Social Change in Intergroup Relations
"When you're finished changing, you're finished" -Benjamin Franklin
An analysis of intergroup relations is incomplete without analyses of social change and intergroup inequality. However, theorists often characterize social change and inequality as antagonistic and mutually exclusive, and theories of intergroup relations often focus on either one or the other. Because social dominance theory centers its analysis on the ubiquity of intergroup inequality, theorists and researchers have attacked the theory for not including an analysis of social change and for claiming that social change is impossible. Social dominance theorists agree that the theory omits an analysis of social change. I have argued, theoretically and empirically, that social change and inequality are not oppositional but are dynamic and mutually constitutive. In order to achieve this synthesis, I have had to reconceptualize what social psychologists mean by social change, which allows for social dominance theory to focus on both social change and inequality.
What Constitutes Social Change?
Despite (and perhaps because of) the importance of social change for intergroup relations, it is rarely defined explicitly. Intergroup theory and research often take the definition of social change for granted, which leaves its conceptualization unspecified and unclear. Implicitly, many theories define social change as the temporal difference in objective conditions, such as inequality. This prevailing view has numerous theoretical, empirical, practical, and logical problems. We argue that there are at least four reasons to abandon the prevailing view of social change:
(1) Social change operates as a circumlocution, viz., an indirect and ambiguous way of describing ideal forms of objective conditions (e.g., equality); (2) Social change is treated as a temporal absolute rather than as relative to a specific frame of reference; (3) Social change ignores the continual processes and dynamism of social change that is not easily observed in objective conditions; (4) Social change becomes unrealized potential for an ideal future, rather than as actual behavior in the present.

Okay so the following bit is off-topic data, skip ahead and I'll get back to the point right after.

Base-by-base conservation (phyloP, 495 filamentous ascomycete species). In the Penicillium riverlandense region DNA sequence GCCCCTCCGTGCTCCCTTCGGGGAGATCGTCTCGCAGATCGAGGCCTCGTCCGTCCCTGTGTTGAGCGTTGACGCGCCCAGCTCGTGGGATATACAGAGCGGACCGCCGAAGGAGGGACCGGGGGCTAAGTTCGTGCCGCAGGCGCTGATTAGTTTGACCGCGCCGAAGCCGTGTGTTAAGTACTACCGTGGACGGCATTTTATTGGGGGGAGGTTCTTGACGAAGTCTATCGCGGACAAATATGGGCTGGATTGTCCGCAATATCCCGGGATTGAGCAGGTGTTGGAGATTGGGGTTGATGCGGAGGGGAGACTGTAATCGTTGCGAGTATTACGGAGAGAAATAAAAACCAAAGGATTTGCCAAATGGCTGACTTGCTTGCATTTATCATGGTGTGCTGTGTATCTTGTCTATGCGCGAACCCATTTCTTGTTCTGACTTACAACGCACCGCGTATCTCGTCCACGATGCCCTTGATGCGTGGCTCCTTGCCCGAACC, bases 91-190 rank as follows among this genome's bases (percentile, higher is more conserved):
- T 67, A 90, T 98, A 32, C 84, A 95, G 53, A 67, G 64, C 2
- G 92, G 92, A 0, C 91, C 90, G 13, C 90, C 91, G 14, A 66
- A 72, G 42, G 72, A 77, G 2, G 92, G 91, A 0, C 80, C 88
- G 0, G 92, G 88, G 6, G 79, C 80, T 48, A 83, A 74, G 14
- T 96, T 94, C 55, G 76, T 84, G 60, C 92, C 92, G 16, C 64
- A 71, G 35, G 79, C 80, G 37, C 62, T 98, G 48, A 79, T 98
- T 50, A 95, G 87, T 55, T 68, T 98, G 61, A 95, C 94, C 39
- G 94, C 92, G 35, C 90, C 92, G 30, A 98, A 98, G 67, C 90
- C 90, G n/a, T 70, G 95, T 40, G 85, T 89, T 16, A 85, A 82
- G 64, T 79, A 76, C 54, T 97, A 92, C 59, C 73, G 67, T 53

For all of these reasons, we provide an alternative definition of social change that avoids these problems. For us, social change is the dynamic process of intergroup behavior aimed at affecting intergroup status and power.
Social Change in Social Dominance Theory
Given the above critique of the prevailing view of social change, we offer a new definition of social change that is specific to social dominance theory. In social dominance theory, social change is the dynamic process through which ideology and intergroup behavior interact to disproportionately allocate social value to social groups. Social change as praxis conceptualizes social change as the dynamic interaction of ideologies and intergroup behaviors (e.g., violence, collective action, and institutional behavior) within the context of ecological affordances and constraints (e.g., geography, resource mobilization). This new definition allows us to make suggestions to existing interventions aimed at improving intergroup relations, including sexual assault prevention, intergroup contact, prejudice reduction, and stereotype threat.
Various factors promote the potency of praxis, viz., strengthen the relationship between ideology and behavior at the individual level. These factors include: (1) ideological norms, (2) elite certainty, (3) embeddedness, and (4) legitimizing strength. Ideological norms are the extent to which an ideology is shared in a given population. When most people believe in an ideology, that ideology will have greater power to guide behavior. Elite certainty stresses the importance of elites in propagating the power of an ideology. Elites in religious institutions (e.g., priests), political institutions (e.g., politicians), ideological institutions (e.g., news media), and business (e.g., business executives) can promote a certain ideology and believe that it should guide the behavior of individuals and institutions. These elites can increase the power of an ideology in guiding individuals' behavior. Embeddedness refers to the environmental factors that promote an ideology, such as recycling bins (that promote recycling behavior), cash registers (that promote capitalism), and churches (that promote the practice of Christianity). Finally, legitimizing strength refers to the the salience of an ideology to be used to justify behavior and attitudes. When arguing with another person, for example, an ideology that has legitimizing strength could be used as an argument in defense of one's behavior or attitudes. For example, rape myths can have legitimizing strength to the extent that people us them to justify sexual violence.